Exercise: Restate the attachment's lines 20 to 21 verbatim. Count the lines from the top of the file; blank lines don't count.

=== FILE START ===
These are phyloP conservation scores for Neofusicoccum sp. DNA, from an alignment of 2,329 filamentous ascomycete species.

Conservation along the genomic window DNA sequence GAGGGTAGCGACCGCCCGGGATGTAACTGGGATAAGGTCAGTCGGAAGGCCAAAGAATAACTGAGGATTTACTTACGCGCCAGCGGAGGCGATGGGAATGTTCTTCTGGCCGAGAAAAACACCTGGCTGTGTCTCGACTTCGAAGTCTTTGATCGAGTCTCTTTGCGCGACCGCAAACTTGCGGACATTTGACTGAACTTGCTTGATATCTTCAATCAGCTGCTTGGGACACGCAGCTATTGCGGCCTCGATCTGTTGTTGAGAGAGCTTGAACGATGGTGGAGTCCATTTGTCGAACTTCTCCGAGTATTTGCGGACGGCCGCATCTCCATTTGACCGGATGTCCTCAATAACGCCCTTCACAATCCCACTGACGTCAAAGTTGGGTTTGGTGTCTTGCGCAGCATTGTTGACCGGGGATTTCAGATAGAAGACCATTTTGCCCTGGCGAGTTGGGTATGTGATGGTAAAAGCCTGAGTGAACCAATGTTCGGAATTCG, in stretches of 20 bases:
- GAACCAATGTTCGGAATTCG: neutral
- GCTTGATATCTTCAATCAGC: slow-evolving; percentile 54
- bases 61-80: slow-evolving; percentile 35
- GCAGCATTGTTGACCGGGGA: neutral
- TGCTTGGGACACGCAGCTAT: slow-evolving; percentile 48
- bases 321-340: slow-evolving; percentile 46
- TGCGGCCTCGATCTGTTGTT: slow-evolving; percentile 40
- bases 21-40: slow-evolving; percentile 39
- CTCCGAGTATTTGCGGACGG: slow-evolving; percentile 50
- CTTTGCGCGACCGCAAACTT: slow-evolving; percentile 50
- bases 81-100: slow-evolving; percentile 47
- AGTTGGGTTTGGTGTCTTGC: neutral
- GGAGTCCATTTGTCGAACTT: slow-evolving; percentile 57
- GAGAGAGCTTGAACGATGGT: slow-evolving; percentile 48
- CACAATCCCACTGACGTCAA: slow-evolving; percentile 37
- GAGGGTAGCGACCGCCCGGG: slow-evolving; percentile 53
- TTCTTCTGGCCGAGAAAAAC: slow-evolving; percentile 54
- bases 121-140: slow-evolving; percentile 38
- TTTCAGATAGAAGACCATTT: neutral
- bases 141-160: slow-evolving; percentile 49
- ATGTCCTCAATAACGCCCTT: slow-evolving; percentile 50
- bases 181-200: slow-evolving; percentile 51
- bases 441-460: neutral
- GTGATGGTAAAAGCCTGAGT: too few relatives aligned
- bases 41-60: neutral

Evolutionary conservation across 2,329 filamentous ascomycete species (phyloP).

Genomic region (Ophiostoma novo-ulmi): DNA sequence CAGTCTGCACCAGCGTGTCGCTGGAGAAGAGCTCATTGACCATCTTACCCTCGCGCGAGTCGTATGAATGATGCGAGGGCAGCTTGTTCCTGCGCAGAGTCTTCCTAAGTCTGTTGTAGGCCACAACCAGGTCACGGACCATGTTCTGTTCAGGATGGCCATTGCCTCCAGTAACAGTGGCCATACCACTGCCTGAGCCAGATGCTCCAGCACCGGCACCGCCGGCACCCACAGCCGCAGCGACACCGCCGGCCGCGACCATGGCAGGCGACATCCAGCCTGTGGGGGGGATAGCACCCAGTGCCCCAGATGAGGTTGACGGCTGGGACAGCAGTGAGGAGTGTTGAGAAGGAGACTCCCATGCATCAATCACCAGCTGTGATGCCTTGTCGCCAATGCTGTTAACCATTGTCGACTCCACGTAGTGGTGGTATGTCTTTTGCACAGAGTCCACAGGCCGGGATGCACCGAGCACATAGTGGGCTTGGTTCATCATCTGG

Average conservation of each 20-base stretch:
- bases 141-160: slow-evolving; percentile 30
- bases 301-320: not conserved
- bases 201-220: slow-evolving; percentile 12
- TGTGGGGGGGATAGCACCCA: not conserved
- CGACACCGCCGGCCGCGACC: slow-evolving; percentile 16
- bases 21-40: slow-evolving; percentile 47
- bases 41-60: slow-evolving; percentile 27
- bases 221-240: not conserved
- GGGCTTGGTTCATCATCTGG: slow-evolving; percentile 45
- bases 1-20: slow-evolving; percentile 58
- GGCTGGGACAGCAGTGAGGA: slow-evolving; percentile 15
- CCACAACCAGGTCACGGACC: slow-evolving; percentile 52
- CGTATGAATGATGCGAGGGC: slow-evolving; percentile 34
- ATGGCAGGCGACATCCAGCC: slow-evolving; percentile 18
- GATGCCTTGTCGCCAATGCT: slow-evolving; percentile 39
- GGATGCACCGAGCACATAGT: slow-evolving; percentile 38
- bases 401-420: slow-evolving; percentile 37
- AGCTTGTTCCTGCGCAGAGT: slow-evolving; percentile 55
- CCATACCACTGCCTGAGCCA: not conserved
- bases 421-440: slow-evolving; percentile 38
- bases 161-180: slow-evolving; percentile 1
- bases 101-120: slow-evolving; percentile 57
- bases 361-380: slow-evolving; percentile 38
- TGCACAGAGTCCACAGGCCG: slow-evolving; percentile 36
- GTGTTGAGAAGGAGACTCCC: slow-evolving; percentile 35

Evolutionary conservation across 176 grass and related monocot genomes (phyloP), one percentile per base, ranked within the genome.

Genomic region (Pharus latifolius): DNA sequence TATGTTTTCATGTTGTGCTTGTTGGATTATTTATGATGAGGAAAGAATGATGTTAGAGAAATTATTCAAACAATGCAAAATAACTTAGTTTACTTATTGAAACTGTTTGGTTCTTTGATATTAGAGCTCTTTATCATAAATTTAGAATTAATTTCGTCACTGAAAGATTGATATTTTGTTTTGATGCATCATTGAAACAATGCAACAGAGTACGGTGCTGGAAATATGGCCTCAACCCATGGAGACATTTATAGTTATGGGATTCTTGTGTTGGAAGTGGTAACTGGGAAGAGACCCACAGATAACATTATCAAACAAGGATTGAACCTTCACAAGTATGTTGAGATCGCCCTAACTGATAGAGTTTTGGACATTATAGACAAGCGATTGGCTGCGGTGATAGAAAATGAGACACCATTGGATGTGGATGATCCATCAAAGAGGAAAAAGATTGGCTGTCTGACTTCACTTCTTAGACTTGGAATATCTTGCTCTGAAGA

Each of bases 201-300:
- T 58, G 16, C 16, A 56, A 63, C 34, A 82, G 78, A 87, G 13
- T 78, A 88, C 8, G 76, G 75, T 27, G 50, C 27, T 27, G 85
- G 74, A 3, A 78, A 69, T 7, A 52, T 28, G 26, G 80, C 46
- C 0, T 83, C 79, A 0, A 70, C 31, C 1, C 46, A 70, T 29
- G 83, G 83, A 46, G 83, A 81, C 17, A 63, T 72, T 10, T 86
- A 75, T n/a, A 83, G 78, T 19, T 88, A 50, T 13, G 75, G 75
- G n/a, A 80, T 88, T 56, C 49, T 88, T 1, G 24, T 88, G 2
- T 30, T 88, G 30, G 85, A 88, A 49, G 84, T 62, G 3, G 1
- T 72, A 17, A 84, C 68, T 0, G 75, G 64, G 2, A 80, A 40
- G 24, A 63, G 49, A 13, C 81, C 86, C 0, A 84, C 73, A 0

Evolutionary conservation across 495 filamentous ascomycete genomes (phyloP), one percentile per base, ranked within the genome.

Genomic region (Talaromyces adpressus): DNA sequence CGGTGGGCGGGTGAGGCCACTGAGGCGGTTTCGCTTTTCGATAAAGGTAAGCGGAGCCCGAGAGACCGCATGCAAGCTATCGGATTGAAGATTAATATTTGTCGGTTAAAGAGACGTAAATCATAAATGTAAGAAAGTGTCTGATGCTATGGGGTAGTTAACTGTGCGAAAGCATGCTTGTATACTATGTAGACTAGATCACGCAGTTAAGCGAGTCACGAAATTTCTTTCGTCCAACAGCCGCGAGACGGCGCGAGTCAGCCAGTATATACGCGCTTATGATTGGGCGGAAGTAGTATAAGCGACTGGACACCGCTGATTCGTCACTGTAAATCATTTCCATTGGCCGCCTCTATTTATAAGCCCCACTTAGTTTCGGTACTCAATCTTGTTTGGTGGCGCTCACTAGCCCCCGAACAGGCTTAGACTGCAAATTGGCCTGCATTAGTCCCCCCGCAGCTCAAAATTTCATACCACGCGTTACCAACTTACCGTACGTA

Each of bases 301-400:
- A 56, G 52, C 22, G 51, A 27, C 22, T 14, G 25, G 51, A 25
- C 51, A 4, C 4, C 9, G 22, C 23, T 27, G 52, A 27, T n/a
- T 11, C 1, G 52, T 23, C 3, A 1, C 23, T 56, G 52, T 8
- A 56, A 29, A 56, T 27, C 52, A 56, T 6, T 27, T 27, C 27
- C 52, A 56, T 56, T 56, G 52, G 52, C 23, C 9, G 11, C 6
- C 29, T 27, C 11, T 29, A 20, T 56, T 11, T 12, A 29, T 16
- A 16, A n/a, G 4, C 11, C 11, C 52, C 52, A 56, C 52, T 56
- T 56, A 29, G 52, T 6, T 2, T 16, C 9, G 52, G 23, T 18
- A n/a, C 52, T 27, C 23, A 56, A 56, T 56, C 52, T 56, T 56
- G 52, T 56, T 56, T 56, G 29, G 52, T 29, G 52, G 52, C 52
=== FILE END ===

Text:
- bases 121-140: slow-evolving; percentile 38
- TTTCAGATAGAAGACCATTT: neutral